While there is little on Okinawa at the Kennedy Library, there is a good deal at the Johnson Presidential Library, Austin, TX. This institution contains a number of useful personal paper collections. Although a key and influential figure, U. Alexis Johnson did not leave a valuable collection of papers. He did keep an intermittent diary, which is stored in the PAPERS OF U. ALEXIS JOHNSON, but his memoirs are far more informative. The PAPERS OF GEORGE W. BALL contains some items about Okinawan protest rallies that prevented the Air Force from using bases on the island to bomb North Vietnam. The PAPERS OF MORTON HALPERIN, a medium rank bureaucrat in the Johnson and Nixon administration, contain items not available or declassified elsewhere. The PAPERS OF LYNDON JOHNSON, however, are the most important collection at the library. State Department, Defense Department, and CIA documents are available in the NATIONAL SECURITY FILE, particularly the COUNTRY FILES for Japan and Ryukyu Islands, which serve to show which items made their way to the White House. The PRESIDENT'S APPOINTMENT FILE, the WHITE HOUSE CENTRAL NAME FILE, and the AIDE FILES, particularly the FILES OF BILL MOYERS contain interesting items. Available in the AUDIO-VISUAL COLLECTION are photographs of the private meetings between Johnson and Japanese Prime Minister Sato Eisaku that clear show the prime minister's discomfort with the president's overpowering and physical style.

The Nixon Museum and Birthplace in Yorba Linda, CA is not a presidential library. Because of the way Nixon left office, the U.S. government did not turn over administration documents to the former president. The Nixon Presidential Project, U.S. National Archives, College Park, MD houses Nixon White House records. The WHITE HOUSE CENTRAL FILES contain many items about opposition to reversion in Congress and the business community. Other foreign policy records of the Nixon administration remain classified.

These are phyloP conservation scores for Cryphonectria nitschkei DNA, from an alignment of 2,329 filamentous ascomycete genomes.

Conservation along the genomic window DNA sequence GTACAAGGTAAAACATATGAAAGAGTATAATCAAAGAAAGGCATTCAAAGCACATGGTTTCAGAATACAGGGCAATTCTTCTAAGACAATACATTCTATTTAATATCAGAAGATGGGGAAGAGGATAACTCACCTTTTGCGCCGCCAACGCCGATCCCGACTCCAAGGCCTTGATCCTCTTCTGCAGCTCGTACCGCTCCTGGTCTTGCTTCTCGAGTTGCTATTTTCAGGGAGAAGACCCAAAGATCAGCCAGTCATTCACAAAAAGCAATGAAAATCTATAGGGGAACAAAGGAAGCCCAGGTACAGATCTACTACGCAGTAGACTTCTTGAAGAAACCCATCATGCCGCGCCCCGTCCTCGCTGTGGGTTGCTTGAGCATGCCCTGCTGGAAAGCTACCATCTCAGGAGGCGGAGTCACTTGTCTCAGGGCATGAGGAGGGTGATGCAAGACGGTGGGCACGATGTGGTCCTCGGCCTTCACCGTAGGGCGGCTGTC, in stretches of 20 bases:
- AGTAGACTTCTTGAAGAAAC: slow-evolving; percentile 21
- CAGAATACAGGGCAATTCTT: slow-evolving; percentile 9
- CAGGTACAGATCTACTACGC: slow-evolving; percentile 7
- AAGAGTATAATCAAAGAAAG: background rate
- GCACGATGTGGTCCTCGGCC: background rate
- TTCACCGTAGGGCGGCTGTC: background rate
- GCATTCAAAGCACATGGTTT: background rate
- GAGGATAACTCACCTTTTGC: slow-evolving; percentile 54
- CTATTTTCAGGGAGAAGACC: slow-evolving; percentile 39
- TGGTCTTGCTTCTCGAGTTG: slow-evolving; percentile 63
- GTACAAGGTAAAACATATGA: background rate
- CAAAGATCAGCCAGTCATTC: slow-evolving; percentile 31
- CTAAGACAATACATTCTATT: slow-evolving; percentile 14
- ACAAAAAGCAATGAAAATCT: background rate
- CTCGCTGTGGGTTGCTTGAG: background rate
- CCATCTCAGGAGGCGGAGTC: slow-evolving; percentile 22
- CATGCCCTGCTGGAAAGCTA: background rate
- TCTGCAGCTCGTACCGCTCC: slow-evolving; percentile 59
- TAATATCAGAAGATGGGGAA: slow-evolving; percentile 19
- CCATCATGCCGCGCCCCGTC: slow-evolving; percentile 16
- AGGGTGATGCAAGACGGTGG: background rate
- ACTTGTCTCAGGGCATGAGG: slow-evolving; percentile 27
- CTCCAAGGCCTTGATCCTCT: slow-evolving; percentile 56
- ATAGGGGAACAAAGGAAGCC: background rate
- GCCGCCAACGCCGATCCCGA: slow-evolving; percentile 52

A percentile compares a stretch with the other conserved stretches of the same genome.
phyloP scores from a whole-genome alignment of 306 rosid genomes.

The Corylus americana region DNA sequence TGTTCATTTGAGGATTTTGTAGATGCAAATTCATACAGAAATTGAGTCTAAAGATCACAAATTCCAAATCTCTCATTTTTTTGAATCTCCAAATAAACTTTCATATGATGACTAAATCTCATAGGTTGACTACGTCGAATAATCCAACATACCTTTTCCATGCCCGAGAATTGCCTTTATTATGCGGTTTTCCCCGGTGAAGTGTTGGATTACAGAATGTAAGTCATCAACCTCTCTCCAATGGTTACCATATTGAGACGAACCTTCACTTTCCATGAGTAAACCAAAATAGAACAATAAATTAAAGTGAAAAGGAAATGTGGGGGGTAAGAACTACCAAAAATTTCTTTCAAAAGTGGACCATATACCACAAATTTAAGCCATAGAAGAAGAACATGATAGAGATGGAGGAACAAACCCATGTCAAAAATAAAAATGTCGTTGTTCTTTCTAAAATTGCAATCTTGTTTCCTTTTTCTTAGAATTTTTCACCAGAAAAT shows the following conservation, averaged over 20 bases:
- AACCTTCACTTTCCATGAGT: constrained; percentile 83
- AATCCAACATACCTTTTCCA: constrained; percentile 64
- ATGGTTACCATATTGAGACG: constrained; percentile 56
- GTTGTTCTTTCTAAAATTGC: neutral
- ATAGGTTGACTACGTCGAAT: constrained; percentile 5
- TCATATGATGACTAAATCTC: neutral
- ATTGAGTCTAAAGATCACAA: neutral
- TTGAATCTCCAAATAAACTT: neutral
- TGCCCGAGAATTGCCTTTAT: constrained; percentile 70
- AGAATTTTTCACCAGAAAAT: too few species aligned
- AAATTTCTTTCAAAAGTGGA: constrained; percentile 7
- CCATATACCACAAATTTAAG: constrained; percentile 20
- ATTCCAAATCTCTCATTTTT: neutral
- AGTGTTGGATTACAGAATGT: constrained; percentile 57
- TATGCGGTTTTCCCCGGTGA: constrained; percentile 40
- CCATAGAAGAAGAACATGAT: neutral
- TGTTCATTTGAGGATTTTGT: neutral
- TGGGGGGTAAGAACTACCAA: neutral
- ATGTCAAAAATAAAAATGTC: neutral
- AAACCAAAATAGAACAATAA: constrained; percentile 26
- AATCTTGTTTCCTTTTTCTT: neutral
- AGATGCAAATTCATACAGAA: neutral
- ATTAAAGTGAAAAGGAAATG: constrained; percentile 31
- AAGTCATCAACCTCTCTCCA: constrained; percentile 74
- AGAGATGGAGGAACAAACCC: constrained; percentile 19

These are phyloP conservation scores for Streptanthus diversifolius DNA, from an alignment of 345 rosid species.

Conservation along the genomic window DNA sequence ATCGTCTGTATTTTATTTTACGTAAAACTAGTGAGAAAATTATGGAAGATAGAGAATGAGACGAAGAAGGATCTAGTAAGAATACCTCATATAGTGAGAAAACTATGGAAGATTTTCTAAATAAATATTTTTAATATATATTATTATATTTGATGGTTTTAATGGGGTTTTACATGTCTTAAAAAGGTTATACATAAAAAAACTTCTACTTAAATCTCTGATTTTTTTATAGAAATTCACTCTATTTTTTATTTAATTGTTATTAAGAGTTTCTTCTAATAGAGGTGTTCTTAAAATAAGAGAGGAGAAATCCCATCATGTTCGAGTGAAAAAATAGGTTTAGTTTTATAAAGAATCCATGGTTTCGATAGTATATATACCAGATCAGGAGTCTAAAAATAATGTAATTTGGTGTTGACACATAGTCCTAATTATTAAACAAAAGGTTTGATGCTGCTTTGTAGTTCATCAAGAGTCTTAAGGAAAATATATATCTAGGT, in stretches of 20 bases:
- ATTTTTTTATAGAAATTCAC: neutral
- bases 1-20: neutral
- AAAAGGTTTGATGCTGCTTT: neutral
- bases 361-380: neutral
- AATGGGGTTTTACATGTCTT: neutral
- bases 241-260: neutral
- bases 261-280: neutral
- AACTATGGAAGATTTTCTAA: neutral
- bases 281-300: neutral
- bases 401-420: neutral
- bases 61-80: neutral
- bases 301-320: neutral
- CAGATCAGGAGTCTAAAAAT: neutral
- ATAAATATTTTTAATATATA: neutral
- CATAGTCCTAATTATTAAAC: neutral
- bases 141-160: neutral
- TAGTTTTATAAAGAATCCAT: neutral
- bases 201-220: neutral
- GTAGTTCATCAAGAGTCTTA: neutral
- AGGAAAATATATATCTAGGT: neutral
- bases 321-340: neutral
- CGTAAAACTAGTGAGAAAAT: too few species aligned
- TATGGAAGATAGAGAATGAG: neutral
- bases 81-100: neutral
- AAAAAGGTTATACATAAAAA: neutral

Congressional collections contain small snippets of useful information. Notes in the PAPERS OF RICHARD RUSSELL at the University of Georgia, Athens show that Russell hoped to delay an agreement to return Okinawa. Items in the PAPERS OF J. WILLIAM FULBRIGHT at the University of Arkansas, Fayetteville and the PAPERS OF BARRY GOLDWATER at the Arizona Historical Society, Arizona State University, Tempe document efforts by senators to force the Nixon administration to submit the reversion agreement to the Senate as a treaty. The PAPERS OF JOHN TOWER at Southwestern University, Georgetown, TX indicate that Tower was quite impressed with a briefing Amb. U. Alexis Johnson gave on Okinawa and U.S.-Japanese relations, while Tower was in Tokyo as part of the official delegation to the funeral of former prime minister Yoshida Shigeru.

A few film makers used Okinawa as a setting for their stories. Despite its cultural significance and relative youth, the film industry is quite bad about preserving its historical record. The Film Library, University of Southern California, Los Angeles has a script of the Teahouse of the August Moon, the most successful motion picture about Okinawa, in its SCRIPT COLLECTION and videotape copies of this film and several others about the island in its FILM COLLECTION. MGM STUDIO ARCHIVES are also housed at USC. The Film and Television Archive Research and Study Center, University of California, Los Angeles houses the HEARST NEWSREEL COLLECTION, which has a number of films recording combat scenes from Okinawa.